JR Lopez Gonzales 11:42 AM 4
It’s election time once again.
Everyone’s hyped up for what’s about to come and who’s going to win. It is that time in our democracy where everyone’s turning the ‘election switch’ on. And our politicians are again hopping in for the boodle fight of votes.
It seemed that elections are but manifestations of our people’s predilection towards festive activities. From the start of the campaign up to the ‘day of reckoning’, it is reminiscent of ‘fiesta’ celebration where a lot of fanfare and hype is attached.
Elections, including this coming May 2013 elections, are one of the most essential features of our Philippine republican democracy. This right of suffrage was defined in the case of Pungutan vs. Abubakar (1972) as a “political right intended to enable them to participate in the process of government to assure it derives its powers from the consent of the governed". All are in, including much dough.
In this economically-divided country, money is but one aspect of the “3Gs of Philippine Elections”. The guns, gold, and goons continue to cast a dark shadow on what is supposed to be a free and fair exercise. Political scientist Carl H. Lande was right when he observed that “Philippine elections are very expensive”. All the other assortments are like those pieces that make up the kaleidoscope of Philippine elections. These unique features of our elections are the assortments of the Philippine elections which comprises that collective bag of political ‘mixed nuts’ (no pun intended).
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The first ‘festive feel’ of the elections happen on the campaign period where it paints any town or city with graffiti of election posters and other visual gimmicks. Some politicians campaign even if the campaign period has not started yet. How? Through those very inspiring messages indicated in those sturdy tarpaulin streamers.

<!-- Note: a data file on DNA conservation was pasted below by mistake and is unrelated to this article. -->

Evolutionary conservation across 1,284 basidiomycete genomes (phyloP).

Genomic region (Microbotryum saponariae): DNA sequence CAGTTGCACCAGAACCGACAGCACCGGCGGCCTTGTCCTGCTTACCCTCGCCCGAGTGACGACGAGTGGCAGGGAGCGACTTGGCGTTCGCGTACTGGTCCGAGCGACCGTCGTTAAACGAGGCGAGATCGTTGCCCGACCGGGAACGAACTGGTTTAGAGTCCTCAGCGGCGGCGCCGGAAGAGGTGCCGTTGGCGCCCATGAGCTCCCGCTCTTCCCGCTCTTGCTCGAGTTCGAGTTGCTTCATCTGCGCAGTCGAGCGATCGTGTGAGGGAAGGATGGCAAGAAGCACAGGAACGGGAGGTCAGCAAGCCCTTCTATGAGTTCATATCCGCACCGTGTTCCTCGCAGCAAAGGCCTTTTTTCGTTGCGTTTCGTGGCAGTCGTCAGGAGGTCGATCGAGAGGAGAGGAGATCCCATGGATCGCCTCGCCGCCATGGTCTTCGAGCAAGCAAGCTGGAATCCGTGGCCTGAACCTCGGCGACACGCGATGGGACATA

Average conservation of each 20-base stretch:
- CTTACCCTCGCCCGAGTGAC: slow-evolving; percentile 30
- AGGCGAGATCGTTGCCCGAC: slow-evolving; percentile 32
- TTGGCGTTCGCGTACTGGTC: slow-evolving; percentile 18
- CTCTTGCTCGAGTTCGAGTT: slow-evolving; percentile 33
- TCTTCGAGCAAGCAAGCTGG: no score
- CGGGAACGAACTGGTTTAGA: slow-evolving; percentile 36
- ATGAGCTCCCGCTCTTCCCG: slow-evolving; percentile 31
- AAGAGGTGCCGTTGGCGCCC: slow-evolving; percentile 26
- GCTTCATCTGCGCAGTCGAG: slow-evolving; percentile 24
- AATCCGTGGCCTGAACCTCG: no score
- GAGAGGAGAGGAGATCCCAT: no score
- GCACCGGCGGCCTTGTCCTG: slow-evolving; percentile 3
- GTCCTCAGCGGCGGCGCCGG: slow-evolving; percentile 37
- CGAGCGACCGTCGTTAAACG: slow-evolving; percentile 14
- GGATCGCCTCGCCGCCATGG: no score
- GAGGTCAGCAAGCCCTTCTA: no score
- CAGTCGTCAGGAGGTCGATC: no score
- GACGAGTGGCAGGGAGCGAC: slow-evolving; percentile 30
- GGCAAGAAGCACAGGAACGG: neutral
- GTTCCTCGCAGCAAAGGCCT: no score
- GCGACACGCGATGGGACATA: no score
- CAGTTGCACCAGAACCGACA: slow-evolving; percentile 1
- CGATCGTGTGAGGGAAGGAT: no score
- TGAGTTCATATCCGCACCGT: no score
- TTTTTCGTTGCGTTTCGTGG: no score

These credit-grabbers advertise themselves like the new active ingredient in a certain brand of toothpaste. These colorful ‘campaign-paraphernalia-in-disguise’ are nothing but eyesore only aimed at name recall for future elections. But thanks to some sensitive senate legislations, the nice grinning days of the ‘epal’ (those credit-grabbing people) would soon be over. This brings us to another uniqueness of our electoral system: our elections’ “personalistic” nature.
We have a largely personalistic view of political leader (by ‘we’ I referred to that bulk of Filipino masses). Voters rely on the personal appeal of a certain candidate like his or her demeanor, looks, charisma, and political pedigree. Most voters pay no heed to those ‘trivial’ things such as, well, party platforms.
Personal lives concern the mass voters instead of the party platforms in terms of taxes, regulations, open markets, and the like. In order to resolve this I guess I good step would be institutionalizing an alternative to patronage-oriented political parties.
Another flaw for the elections is violence and its other relatives. On this side of the archipelago, political tricks are employed by those people who wanted to ‘take the seat’ or ‘continuing sitting on it’. Eliminating the other party through violent means sometimes becomes an efficient option, especially when competitors have parity in resources and campaign machinery. Election, it seemed, became a depopulating tool.